As financial planners, we are faced with situations that require us to give advice that goes beyond how to invest money or save taxes. Sometimes, the health or life of our clients may be at stake. Jeff Lambert, an advisor who works in Sacramento, tells a story of how he may actually have saved a client's life. "A client came into my office and told me his goal was to get a higher return on his portfolio so that he could retire earlier," Jeff said. "His plan was to contribute a lot more toward his investments by working longer hours at his medical group."
This didn't sound like a goal to Jeff, but a means to an end. After some probing, the client confessed that he wanted to get out of medicine, because he felt like the stress was killing him. There was some evidence to back up this diagnosis: his blood pressure was sky high. His recent meeting with his cardiologist had him in a panic. "He believed that unless he retired as early as possible, he might never be able to retire," says Jeff. "He would be dead of heart disease."
Jeff was the only counselor that this man had seen about these issues, and so it was left to him to point out the obvious: that the doctor's fear of stress was creating much more stress. At Jeff's suggestion, he decided to implement a lower-stress life immediately. He went back to the office and asked his radiology partners for permission to work half-time and to reallocate his portfolio slightly more conservatively, which also reduced stress in his life.
His blood pressure has since come down; he is enjoying work more and no longer dreads the prospect of working a few more years in the medical group. Jeff wonders what would have happened to this person if he had done the traditional thing, and simply focused on working harder and creating a more aggressive portfolio. Odds are he would never have made it to retirement.
Many times, we are not aware of the impact we have on our clients' lives. At a review session about a year ago, one of my clients, a retired oncologist, shocked me when he proclaimed, "If I didn't hire you to manage my finances 18 years ago, I seriously doubt that I would be alive today." Now I am not one to diminish the work financial life planners do for their clients. As I have often said, I believe that we truly improve the quality of our clients' lives, but I never equated the benefits we provide to be a matter of life and death.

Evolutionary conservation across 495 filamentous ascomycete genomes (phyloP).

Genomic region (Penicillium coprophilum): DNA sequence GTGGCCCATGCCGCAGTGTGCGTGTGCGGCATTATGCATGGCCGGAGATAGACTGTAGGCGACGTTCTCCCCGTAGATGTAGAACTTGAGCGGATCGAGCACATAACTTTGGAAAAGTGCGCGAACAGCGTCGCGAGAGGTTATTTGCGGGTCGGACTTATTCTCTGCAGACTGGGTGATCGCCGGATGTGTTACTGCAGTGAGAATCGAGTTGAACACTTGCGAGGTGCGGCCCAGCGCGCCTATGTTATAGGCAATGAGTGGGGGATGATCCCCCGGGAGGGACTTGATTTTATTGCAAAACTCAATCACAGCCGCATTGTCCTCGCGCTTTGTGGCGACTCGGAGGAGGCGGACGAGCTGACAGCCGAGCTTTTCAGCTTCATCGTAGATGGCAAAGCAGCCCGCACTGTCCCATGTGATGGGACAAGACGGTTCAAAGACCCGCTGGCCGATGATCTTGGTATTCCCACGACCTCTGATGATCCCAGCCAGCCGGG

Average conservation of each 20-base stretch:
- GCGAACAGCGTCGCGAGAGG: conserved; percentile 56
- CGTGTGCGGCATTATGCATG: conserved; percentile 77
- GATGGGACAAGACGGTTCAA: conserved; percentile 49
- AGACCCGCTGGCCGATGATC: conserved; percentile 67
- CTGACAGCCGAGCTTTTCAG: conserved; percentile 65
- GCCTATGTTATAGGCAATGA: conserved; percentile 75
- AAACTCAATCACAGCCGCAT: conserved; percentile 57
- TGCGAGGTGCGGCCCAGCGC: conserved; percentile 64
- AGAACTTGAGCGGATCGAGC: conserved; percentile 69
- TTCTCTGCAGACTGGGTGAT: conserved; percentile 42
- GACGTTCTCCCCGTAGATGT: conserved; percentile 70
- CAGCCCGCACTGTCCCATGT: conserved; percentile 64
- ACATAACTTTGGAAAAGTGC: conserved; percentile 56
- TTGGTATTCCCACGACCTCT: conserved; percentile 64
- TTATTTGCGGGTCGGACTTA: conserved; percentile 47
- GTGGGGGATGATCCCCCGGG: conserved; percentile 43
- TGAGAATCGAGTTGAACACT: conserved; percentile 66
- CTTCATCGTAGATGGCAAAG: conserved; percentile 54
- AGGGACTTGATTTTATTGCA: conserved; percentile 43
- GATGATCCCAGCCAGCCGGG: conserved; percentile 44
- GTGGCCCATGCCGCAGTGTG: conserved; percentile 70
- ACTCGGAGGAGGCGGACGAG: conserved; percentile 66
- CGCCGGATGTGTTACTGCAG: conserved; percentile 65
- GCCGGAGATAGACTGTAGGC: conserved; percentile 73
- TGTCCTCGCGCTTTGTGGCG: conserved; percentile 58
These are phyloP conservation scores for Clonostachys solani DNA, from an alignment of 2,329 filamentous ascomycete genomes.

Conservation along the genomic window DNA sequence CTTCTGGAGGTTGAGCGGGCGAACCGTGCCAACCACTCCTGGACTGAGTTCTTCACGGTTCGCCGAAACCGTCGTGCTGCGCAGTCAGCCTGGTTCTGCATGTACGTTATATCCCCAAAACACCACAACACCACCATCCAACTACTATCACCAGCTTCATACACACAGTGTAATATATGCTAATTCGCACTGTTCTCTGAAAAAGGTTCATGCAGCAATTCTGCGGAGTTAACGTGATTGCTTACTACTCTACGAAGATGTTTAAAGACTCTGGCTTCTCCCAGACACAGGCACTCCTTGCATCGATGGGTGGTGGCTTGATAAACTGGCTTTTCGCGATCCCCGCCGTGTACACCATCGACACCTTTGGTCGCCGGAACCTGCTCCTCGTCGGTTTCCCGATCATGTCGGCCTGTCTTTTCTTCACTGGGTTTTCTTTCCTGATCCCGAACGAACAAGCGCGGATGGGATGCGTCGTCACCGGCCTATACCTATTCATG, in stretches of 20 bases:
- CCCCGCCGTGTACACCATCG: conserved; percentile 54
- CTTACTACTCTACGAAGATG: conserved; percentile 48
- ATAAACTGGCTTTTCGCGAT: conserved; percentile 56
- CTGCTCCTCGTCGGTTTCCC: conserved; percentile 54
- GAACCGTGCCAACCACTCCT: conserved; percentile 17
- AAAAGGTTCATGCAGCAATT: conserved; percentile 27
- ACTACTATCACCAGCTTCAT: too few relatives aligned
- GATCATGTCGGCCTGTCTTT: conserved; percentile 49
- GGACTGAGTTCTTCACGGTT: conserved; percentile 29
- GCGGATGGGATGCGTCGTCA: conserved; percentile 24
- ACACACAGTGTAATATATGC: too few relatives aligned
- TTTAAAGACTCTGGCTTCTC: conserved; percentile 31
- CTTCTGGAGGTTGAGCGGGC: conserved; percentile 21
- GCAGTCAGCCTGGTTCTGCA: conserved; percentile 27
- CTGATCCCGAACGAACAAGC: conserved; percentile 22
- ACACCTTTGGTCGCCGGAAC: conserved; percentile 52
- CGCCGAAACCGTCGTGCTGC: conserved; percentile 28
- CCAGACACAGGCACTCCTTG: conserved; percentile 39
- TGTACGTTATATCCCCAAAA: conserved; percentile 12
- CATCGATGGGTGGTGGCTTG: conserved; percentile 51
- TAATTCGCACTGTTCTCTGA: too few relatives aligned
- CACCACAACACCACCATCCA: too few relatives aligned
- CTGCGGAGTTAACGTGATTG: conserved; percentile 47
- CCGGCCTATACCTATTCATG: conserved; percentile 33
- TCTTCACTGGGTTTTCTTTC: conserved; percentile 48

Yet, that is exactly what my client was telling me. I was so overwhelmed by his remark that I did not know how to respond. I simply acknowledged it without any further probing. However, at our next meeting, I asked what he meant by that statement. He reminded me that he was recovering from cancer when we first started working together in 1987.  He told me that he knew people (including many of his cancer patients) who felt stress over money and other issues in their lives that led to relapses, failed responses to treatments and even death.
"You are the first person I have ever met in my life who has been able to relieve me of the stress I had felt about money almost all of my life," he told me. "I am not sure my cancer treatment would have been as successful as it was had I not had you to relieve me of that stress." Since he was an oncologist, I assumed he knew what he was talking about.
Because of the training most of us receive, we tend to weigh only the financial implications of decisions that face our clients. However, if we are to be the holistic planners that so many of us say we are, we need to consider the life issues, as well. Often, these matters involve the health of our clients. That was clear to me when I was faced with providing advice to Frank, the owner of the contracting business. At other times, we may be unaware of the positive impact we have on the well-being of our clients, not only their portfolios. Such was the situation with the oncologist. We need to be diligent and recognize when our clients may be choosing paths that may lead them to serious health problems. We can help by making it clear that may find themselves with the same dilemma as Jack Benny: their money or their lives. 

Roy Diliberto is chairman and founder of RTD Financial Advisors Inc. in Philadelphia.